Miami-Dade County

As the Miami-Dade youth fair winds down, fairgrounds fight heats up

Each year, rented fairgrounds at Tamiami Park are transformed into the Youth Fair, a four-week county fair. Florida International University, the state school next door, last fall won voter approval to take over the fairgrounds provided Miami-Dade can find another site for the fair.
Each year, rented fairgrounds at Tamiami Park are transformed into the Youth Fair, a four-week county fair. Florida International University, the state school next door, last fall won voter approval to take over the fairgrounds provided Miami-Dade can find another site for the fair. El Nuevo Herald

The Miami-Dade Youth Fair may be wrapping up for the year this week, but the fight over the fairgrounds is just starting to escalate.

Florida International University, the state school that wants to expand its main campus onto the fair’s territory next door, is questioning the festival’s authority to convert much of Tamiami Park into a parking lot for the festival. Fair organizers in early March launched the four-week festival of rides, junk food, farm shows and school crafts with a string of full-page newspaper ads under the title: “FIU Needs to Do Some Serious Fact-Checking.”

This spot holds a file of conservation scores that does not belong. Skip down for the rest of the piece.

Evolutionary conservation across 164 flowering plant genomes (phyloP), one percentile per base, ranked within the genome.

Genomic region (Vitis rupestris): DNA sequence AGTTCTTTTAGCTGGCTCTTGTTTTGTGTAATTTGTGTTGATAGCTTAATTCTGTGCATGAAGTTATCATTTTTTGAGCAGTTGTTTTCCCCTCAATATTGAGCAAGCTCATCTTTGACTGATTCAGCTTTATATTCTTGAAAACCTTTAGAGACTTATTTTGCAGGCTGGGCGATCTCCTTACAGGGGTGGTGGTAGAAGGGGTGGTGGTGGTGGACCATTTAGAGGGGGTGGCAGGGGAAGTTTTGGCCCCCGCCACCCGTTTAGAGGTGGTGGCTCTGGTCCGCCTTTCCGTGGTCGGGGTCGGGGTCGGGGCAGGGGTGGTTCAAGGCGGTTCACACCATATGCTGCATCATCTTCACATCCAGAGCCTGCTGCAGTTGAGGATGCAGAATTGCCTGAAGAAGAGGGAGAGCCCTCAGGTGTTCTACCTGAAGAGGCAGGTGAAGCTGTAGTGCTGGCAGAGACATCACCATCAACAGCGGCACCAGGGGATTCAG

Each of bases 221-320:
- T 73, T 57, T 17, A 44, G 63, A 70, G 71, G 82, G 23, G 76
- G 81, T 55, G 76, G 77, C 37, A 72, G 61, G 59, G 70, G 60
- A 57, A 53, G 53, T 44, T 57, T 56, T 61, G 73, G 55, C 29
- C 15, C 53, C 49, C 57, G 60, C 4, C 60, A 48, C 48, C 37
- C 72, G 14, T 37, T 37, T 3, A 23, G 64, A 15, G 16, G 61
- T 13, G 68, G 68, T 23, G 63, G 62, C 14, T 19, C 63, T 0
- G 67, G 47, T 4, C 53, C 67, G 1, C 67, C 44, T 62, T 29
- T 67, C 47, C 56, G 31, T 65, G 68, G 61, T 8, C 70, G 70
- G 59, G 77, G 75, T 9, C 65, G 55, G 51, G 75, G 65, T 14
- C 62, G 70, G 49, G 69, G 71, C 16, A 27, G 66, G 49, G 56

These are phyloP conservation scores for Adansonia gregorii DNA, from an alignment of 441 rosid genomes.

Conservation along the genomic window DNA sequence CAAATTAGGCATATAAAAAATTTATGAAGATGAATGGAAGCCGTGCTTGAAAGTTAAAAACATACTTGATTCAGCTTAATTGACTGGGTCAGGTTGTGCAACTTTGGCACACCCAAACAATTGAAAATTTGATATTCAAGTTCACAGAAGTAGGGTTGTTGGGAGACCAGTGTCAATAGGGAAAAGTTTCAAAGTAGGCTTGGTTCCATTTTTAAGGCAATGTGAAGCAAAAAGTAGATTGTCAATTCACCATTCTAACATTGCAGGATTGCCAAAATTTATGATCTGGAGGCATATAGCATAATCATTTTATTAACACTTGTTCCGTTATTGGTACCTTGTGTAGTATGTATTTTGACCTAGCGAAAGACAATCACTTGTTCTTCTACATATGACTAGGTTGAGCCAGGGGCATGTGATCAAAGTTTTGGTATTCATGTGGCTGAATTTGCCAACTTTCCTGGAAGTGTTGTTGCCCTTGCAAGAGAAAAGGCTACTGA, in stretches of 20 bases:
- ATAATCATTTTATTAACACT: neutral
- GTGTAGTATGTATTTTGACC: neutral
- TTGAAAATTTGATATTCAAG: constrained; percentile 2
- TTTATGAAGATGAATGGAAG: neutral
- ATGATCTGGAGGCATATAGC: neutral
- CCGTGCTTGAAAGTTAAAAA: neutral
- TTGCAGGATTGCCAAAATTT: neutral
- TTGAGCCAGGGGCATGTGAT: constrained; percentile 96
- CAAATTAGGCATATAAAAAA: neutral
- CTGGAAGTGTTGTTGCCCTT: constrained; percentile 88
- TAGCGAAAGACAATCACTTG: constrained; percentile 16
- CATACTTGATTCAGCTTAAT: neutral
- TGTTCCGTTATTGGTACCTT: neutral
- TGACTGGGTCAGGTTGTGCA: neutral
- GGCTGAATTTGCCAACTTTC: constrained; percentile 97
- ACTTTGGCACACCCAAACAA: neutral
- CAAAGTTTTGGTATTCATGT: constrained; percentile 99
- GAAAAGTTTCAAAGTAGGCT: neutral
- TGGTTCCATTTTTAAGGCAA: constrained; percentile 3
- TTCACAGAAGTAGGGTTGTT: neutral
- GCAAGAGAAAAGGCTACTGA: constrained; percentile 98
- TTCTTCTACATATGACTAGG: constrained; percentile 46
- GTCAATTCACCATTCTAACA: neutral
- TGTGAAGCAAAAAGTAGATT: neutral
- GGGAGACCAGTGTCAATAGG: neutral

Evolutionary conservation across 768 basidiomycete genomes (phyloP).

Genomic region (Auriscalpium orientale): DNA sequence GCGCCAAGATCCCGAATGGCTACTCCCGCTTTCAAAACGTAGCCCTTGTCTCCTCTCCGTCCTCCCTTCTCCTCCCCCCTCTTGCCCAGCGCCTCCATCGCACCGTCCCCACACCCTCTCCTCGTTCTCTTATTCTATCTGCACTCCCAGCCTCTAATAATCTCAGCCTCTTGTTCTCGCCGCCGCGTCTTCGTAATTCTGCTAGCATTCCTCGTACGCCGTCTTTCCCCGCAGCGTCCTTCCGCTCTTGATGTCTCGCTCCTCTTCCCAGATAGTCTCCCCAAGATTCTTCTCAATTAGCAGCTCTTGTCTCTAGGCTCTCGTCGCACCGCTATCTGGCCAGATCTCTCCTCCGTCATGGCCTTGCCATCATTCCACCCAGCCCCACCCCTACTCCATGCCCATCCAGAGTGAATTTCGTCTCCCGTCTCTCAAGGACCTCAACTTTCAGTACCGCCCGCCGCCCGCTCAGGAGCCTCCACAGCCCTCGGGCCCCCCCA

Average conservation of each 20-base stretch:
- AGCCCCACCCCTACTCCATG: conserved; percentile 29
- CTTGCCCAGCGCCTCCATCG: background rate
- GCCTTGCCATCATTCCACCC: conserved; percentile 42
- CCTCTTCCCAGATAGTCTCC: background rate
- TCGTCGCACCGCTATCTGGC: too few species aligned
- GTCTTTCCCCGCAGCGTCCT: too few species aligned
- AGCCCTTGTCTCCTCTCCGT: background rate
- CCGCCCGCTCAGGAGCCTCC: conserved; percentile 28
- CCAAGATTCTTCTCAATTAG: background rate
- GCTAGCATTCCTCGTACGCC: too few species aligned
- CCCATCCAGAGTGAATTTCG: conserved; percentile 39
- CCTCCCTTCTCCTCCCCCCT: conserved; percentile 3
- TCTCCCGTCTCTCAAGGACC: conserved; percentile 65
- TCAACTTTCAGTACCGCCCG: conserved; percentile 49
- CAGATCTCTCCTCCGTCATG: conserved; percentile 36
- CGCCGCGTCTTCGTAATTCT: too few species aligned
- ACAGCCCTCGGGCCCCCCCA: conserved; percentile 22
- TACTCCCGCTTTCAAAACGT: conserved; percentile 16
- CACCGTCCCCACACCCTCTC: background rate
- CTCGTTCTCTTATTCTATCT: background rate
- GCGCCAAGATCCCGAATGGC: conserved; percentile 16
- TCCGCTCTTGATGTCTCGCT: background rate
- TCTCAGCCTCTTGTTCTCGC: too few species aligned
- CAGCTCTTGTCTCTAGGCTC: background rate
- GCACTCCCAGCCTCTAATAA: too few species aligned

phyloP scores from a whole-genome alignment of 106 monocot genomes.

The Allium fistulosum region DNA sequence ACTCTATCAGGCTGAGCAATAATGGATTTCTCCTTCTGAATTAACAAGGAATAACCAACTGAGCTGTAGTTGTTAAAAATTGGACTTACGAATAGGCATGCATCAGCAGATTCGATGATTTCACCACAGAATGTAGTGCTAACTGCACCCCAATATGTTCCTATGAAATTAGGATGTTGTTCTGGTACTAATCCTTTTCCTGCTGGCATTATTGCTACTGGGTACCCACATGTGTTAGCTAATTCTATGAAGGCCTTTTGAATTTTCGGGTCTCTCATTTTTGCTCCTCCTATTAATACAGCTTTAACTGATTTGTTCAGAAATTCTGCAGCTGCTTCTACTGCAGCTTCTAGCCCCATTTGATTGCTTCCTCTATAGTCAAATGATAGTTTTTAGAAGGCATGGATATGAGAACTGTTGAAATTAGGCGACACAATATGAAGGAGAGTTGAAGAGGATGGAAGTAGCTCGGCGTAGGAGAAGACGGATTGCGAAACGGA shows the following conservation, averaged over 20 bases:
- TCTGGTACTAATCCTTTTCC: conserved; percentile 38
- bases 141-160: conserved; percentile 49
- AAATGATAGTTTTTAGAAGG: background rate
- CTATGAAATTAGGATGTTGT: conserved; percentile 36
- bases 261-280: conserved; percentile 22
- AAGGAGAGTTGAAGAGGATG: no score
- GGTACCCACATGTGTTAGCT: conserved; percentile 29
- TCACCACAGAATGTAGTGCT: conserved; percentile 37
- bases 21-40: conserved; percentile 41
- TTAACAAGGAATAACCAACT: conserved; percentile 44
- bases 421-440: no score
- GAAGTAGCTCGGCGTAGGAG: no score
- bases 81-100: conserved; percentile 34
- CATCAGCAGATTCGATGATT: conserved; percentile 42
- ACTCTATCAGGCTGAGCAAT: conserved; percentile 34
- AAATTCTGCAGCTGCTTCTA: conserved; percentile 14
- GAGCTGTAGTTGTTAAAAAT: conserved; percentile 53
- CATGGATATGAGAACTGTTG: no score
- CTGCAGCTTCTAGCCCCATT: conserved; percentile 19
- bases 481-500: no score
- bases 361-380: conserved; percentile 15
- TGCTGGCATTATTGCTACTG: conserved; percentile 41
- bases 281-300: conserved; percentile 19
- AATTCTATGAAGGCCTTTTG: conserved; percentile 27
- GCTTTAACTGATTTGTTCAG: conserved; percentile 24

And last week, the administration of Miami-Dade Mayor Carlos Gimenez sent the fair’s parent organization a list of four potential new homes, including one that would require it to run the fair in temporary quarters around Sun Life Stadium without any of the permanent buildings that house the fair’s student exhibitions, vendor booths, livestock exhibitions and more. The split option would have the fair’s parent company retain control of the five buildings and pavilions at Tamiami 15 miles away, where it could continue holding events that take place on the fairgrounds throughout the year.

“We understand that this ‘new business model’ might require more detailed analysis but we are interested to see whether you share our sense of the positive potential in this option,” Michael Spring, senior advisor to Gimenez, wrote in a March 23 email to fair president Bob Hohenstein.

Miami-Dade’s version of a county fair is 15 years into a 90-year lease on 86 acres of Tamiami, where it has operated since the 1970s and now reports attendance of around 600,000 people. FIU needs the fair to agree to a new location, since moving the event is the primary condition of a ballot measure that county voters approved in November allowing FIU to take over the fairgrounds.

The fair’s 1995 lease with Miami-Dade requires the county to “secure an equal or better alternate site” for the event if it ever exercises the contract’s eviction clause. Miami-Dade also must compensate the fair for constructing replacement facilities. FIU agreed to cover the relocation tab as part of the referendum, and fair organizers have yet to endorse any location that FIU said it could afford to acquire.